Rental and Mortgage Assistance Program Begins in Arlington

Federal funds will soon be used to provide additional relief to Arlington residents. Arlington recently announced the launch of the Tenant-Homeowner Assistance Fund, which will provide rental and mortgage assistance to those who have been economically impacted by the COVID-19 pandemic. Households will be eligible to receive up to $2,500 per month for four months, according to a press release posted on the city’s website.

The program will be funded by the American Rescue Plan Act (ARPA). Arlington is expected to receive approximately $35.25 million in ARPA funding, which will be used for various initiatives over the next few years. About 3% of that money is set aside for tenant relief, Arlington says ARPA Framework.

Arlington has set aside about $930,000 for the tenant-landlord relief fund, Department of Planning and Community Development director Jennifer Raitt said in a recent video broadcast on Arlington Community Media. The city began accepting applications on March 4. These application forms are available online at www.arlingtonma.gov/arpa. Residents can also get physical copies at the town hall. The city will provide translation assistance for applicants.

The fund will be open to all Arlington households, regardless of income level. Those who apply simply need to prove they rent or own their home, have a primary residence in Arlington, and have documented “current or previous inability or difficulty paying rent or mortgage due to COVID-19,” according to the release. from the city.

This program is designed to expand federal funding Arlington previously received from the Coronavirus Aid, Relief, and Economic Security Act, also known as the CARES Act, Raitt said. CARES Act funding for community development has been in place since the early days of the pandemic. Arlington also supplemented CARES funding with Community Preservation Act (CPA) dollars to provide emergency rental assistance to tenants in the city, according to Raitt.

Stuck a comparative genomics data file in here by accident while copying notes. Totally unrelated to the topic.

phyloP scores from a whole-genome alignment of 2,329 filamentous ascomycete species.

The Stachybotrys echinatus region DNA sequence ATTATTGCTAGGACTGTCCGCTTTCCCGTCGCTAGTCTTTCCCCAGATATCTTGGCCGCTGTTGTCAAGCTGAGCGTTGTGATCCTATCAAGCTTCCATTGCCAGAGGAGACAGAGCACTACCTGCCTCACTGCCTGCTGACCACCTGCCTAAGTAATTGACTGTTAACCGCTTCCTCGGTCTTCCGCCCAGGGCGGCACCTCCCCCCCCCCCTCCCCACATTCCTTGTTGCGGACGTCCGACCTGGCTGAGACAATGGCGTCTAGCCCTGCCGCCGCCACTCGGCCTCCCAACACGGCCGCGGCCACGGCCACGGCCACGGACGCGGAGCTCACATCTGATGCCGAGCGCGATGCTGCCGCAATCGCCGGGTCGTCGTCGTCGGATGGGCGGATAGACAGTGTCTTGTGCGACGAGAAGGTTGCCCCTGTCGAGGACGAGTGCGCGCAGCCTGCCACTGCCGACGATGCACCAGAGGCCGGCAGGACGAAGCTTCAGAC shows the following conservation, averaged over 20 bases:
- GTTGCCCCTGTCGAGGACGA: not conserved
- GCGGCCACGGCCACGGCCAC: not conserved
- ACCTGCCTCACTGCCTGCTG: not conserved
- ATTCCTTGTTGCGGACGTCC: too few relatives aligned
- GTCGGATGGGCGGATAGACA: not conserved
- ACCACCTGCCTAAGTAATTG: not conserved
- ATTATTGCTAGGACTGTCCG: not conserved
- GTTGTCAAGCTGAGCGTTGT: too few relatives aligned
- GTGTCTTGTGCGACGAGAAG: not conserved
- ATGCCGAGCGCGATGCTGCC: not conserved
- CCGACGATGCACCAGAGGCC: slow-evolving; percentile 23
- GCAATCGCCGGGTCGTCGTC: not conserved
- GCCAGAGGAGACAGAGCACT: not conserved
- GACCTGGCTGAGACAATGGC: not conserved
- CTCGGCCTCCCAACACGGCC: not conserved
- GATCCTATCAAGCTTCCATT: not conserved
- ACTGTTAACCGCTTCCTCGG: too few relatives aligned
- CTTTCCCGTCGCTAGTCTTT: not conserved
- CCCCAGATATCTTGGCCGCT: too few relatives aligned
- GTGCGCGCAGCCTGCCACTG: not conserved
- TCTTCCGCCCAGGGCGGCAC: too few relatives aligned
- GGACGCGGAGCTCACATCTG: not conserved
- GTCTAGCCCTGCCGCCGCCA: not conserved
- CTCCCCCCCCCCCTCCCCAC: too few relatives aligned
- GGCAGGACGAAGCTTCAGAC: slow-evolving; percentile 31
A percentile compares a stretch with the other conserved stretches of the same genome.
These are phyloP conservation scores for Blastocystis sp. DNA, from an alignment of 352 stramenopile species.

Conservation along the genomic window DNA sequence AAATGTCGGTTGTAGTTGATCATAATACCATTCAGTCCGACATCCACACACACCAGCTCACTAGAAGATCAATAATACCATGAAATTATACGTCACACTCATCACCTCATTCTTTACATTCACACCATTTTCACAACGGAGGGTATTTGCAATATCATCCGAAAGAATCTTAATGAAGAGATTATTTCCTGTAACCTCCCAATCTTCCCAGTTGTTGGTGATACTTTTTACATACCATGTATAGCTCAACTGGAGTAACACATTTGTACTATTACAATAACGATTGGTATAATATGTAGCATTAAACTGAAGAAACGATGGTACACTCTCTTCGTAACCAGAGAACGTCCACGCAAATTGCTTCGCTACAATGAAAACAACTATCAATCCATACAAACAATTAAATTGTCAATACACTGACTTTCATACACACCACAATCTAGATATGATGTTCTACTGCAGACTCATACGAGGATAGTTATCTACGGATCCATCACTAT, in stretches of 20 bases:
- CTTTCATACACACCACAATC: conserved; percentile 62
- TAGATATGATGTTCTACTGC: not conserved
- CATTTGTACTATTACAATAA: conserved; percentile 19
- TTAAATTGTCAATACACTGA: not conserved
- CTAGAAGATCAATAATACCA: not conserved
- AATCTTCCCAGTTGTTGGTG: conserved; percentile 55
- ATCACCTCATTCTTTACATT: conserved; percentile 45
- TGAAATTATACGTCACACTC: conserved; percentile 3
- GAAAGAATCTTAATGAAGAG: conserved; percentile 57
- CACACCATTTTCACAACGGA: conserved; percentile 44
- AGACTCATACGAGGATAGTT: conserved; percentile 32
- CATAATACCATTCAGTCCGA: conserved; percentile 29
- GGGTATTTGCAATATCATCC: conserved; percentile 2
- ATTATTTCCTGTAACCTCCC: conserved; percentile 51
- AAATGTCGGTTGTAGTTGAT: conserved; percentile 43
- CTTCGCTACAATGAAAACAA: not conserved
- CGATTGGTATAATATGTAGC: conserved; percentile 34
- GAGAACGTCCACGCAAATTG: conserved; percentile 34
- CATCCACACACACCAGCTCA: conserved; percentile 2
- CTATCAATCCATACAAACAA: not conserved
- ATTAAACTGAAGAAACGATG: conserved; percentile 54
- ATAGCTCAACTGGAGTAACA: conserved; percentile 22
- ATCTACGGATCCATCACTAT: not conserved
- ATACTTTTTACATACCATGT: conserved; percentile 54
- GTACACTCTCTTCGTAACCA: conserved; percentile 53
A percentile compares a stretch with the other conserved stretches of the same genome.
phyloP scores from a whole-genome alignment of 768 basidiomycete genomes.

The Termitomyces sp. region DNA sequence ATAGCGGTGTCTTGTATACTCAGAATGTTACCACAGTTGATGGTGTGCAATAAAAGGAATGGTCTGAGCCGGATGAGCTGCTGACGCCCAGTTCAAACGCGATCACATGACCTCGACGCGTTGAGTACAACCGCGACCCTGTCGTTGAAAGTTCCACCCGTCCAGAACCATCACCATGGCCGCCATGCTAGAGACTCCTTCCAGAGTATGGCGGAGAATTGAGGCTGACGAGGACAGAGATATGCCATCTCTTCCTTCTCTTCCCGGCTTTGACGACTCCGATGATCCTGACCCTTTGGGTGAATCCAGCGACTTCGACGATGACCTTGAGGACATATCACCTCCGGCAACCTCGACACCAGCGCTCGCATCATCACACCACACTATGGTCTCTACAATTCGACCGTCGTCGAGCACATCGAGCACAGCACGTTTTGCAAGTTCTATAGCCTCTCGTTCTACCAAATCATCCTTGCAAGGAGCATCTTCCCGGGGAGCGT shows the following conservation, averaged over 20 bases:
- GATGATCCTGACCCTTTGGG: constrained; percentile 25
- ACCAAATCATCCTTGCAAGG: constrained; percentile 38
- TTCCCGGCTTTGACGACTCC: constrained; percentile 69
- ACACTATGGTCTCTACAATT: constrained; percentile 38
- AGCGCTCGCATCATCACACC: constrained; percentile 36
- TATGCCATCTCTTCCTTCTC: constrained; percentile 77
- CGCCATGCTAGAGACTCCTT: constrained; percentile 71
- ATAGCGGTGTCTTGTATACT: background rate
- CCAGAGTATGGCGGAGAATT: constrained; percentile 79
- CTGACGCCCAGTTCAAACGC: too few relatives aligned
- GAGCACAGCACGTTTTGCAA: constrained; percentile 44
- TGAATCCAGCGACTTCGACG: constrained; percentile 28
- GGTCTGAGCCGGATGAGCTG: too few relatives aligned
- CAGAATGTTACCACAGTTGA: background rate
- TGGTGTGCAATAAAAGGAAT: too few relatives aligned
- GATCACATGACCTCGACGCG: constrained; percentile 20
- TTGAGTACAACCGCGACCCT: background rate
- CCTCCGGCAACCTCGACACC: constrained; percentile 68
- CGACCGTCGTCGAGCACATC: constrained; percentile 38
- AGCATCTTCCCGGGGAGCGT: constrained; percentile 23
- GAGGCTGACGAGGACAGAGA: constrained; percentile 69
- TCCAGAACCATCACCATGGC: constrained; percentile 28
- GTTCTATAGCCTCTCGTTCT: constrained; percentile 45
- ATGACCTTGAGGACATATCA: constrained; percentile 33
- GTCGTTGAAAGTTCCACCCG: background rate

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The Landlord Tenant Assistance Fund aims to fill the gaps that previous funding has not been able to fill.

“This program fills in some of the gaps that this program revealed, and we wanted to be able to support as many tenants as possible, which we weren’t able to do with previous programs,” Raitt said in his video interview.

Although this program is open to people of all income levels, it was designed to take into account that the pandemic has been more severe for those who earn less money, she added. Those whose applications are accepted will be split into different tiers based on their income. The amount of money they receive and the duration for which they receive it depends on their level. The city aims to extend assistance to low-income people for longer and provide more per month, Raitt said.

“The ARPA resource is more flexible, it allows the city to support more households that we believe will be eligible for assistance, but due to restrictions from previous programs, have not been able to access the funds,” said Raitt said. “We also believe there are people who have been hit hard by the pandemic as well as the regional housing crisis we’ve been in for some time.”

Other ARPA Allocations

The large amount of ARPA money that Arlington will receive means officials have had to plan for its use. In October, the Select Board formally approved Arlington’s ARPA framework. This document details how this money is likely to be used.

Although the Select Board has approved a general framework, not all of these allocations are fully locked in yet. Several categories still require further planning and review by a select committee.

Most of the money, 22% or $7.8 million, is allocated to affordable housing. This proposed funding will be for improvements to the Arlington Housing Authority (AHA) as well as the creation of new affordable housing.

The second largest portion of funding is reserved for water and sewer expenses. This represents 19% or $6.6 million. That could be used for replacing water meters, repairing sewer pump stations and replacing some of Arlington’s 130 miles of water pipes, according to a memo from DPW Director Mike Rademacher.

Smaller portions of Arlington’s ARPA allocation will be distributed to a wide range of projects. Approximately 11% will be invested in parks and open spaces, 6% in HVAC improvements, 4% in small business assistance, and 2% in behavioral health support. The details of these financings are available on the City’s website.

The US Treasury releases the ARPA money in two phases. One was released in May 2021 and the second will be released in mid-2022.